It is always quite interesting to see how a foreign film does in an Anglophone environment. Sadly, more often than not the language barrier undermines the real potential of a movie, thanks to badly translated jokes and unfortunate cultural misunderstandings.
It is true, however, that in the last few years Hollywood has been increasingly accepting of overseas productions – and from France in particular. Perhaps thanks to a certain je-ne-sais-quoi, French films have been steadily conquering the global cinema industry, leading to runaway successes that receive critical acclaim and go on to sweep honours and rewards in award ceremonies (La Vie en Rose and The Artist, anyone?).
Now France strikes back, this time with a vulnerable comedy that is already generating Oscar buzz. While everyone was still raving about tap-dancing and the revival of silent movies, Éric Toledano and Olivier Nakache had already for a while released Untouchable, now one of France’s top high-grossing films of all time that has generated to date £225 million worldwide.
…the true story of the unlikely friendship…
Released in the UK a few weeks ago, it tells the true story of the unlikely friendship between Philippe (François Cluzet), a wealthy middle-aged Parisian who became quadriplegic following a paragliding accident, and his young struggling carer Driss (Omar Sy), who comes from a broken home in the French banlieues and only applied to work for Philippe to be able to keep claiming income support.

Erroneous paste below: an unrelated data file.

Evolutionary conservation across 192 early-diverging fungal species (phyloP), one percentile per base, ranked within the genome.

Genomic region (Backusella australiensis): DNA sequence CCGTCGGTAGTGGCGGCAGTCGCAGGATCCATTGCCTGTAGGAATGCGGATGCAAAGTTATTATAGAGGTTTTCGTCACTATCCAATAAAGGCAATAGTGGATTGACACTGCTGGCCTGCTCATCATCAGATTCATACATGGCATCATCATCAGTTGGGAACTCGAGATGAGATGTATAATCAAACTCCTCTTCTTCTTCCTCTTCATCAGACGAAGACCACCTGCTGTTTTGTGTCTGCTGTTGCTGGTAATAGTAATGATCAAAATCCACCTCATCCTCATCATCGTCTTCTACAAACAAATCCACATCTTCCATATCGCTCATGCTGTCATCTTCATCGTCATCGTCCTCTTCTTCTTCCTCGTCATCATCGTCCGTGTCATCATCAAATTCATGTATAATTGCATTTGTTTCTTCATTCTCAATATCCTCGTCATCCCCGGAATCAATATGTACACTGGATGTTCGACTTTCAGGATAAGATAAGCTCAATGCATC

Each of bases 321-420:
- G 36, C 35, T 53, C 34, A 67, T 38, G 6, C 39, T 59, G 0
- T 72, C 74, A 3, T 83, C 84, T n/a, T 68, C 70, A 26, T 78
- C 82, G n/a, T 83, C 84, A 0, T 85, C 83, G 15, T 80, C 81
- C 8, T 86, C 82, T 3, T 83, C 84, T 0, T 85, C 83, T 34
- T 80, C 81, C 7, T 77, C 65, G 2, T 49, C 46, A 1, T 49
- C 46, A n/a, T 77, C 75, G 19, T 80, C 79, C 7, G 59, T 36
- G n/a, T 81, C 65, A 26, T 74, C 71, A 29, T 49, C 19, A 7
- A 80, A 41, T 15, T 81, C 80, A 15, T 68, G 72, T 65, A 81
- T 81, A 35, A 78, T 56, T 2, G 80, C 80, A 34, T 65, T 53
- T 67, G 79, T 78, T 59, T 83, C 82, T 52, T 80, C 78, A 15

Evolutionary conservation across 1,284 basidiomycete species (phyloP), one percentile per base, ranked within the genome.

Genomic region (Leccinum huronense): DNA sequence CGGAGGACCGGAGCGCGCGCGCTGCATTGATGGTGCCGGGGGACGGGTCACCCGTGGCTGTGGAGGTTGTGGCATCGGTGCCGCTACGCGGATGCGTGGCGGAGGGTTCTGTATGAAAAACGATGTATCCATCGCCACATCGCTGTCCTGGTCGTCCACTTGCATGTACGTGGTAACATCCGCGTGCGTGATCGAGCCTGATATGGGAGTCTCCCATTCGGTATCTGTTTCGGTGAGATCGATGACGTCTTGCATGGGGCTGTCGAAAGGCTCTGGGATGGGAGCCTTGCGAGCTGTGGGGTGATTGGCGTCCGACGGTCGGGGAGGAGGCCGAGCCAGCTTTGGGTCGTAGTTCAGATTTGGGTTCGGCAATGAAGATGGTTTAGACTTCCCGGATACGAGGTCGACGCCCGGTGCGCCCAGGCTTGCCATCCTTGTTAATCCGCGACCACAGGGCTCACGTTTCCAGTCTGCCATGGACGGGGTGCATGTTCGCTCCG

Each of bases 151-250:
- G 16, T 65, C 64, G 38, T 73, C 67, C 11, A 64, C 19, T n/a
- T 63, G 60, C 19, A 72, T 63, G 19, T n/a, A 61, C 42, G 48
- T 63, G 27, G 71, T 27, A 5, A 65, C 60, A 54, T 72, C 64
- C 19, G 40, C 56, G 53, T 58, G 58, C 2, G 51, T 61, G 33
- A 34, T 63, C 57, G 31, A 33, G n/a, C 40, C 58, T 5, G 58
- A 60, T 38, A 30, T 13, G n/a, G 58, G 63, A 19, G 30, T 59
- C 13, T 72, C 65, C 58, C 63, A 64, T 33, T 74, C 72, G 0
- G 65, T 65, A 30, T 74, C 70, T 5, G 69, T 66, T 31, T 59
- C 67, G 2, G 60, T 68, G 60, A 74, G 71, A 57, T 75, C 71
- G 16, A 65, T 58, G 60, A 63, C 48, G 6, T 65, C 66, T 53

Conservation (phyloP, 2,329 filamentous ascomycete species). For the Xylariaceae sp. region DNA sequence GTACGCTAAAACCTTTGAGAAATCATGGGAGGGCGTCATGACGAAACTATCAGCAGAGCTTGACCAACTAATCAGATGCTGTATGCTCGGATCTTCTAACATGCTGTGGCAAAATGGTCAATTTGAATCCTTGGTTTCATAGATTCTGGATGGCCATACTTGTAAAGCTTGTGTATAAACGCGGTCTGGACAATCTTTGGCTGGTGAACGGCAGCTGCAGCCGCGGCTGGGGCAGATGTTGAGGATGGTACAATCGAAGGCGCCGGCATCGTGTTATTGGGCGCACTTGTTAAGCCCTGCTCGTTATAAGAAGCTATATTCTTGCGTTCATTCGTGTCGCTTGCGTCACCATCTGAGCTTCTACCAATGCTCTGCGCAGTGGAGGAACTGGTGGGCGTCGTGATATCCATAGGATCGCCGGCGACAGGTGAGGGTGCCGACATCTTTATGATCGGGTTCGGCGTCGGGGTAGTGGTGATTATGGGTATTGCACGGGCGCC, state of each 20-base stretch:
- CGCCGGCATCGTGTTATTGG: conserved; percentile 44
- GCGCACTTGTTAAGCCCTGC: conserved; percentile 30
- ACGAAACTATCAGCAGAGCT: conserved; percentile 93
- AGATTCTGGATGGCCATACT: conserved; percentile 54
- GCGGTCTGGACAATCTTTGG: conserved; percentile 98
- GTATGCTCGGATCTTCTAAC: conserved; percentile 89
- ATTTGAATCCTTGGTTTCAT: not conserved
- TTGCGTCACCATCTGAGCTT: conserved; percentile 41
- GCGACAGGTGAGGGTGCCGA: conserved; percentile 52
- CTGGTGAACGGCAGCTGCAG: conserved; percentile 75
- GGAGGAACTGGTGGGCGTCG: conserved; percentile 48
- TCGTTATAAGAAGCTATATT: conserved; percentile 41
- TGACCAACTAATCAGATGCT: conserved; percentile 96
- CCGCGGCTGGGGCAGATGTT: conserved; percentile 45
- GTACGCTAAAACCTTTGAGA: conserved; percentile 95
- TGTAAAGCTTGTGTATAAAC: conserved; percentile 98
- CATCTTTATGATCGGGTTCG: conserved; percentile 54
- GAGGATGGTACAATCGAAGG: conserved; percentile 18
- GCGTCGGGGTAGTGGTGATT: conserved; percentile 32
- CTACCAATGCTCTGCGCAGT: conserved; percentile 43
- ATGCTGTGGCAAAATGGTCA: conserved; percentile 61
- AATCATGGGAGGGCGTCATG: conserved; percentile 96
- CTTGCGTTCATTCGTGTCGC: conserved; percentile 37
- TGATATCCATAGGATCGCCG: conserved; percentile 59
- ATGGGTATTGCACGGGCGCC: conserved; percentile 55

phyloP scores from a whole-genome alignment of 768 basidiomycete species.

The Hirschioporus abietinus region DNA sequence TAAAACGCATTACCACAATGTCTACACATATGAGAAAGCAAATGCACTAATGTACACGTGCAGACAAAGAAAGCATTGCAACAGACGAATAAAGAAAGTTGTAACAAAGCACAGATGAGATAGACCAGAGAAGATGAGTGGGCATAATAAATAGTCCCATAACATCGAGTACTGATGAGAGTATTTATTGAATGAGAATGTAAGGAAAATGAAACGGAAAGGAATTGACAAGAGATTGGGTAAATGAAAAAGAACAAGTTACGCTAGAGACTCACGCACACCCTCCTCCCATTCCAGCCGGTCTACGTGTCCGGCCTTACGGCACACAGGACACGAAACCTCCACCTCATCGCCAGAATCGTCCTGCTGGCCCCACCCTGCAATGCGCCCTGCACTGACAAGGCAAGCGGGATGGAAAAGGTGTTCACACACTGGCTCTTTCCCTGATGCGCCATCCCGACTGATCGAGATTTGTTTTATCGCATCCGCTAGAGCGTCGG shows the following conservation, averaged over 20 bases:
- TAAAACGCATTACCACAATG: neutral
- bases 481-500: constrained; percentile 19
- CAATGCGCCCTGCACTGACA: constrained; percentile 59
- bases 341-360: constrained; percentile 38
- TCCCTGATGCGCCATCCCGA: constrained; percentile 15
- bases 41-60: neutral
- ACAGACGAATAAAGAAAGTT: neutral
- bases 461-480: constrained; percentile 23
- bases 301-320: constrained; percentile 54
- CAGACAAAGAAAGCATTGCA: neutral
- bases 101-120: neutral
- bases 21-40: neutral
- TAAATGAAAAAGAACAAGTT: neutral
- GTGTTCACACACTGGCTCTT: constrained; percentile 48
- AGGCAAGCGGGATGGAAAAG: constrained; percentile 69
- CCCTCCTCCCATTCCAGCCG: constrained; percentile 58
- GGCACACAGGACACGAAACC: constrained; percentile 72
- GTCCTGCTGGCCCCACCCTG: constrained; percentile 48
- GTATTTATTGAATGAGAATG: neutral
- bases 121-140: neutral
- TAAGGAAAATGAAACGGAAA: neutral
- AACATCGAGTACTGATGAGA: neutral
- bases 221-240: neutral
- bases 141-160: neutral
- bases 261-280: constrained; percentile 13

The film is based on the experience of Philippe Pozzo di Borgo and Abdel Sellou, the real-life pair that defied what could be seen as limits to a long-lasting friendship. Both have their own disadvantage and yet the duo’s reciprocal need of one another helped them shift focus from what hinders them in life to what makes them able to survive together. Together they are untouchable.
…hard-hitting themes with irreverent humour…
So far, the film has been receiving mixed reviews in Britain. While some praise the way the directors deal with hard-hitting themes with irreverent humour, others condemn the film’s crowd-pleasing ingredients that seem to make it far too predictable.
Once again, Untouchable is another one of those cases where the cultural clash will probably prevent the British public to fully appreciate some of the film’s most endearing nuances. However, this should not discourage Britons to watch Toledano and Nakache’s moving account of nothing simpler than a friendship.
…a positive mood that makes the viewer focus on the beauty of Driss and Philippe’s friendship…
There are, indeed, deeper themes involved – disability, poverty, race – but the directors chose to create a positive mood that makes the viewer focus on the beauty of Driss and Philippe’s friendship, rather than on their misery. Theirs might be a simplistic approach whereby love (of any form) conquers all, but the truth is that the film doesn’t aim to be anything other than an optimistic, feel-good comedy. And a great one at that.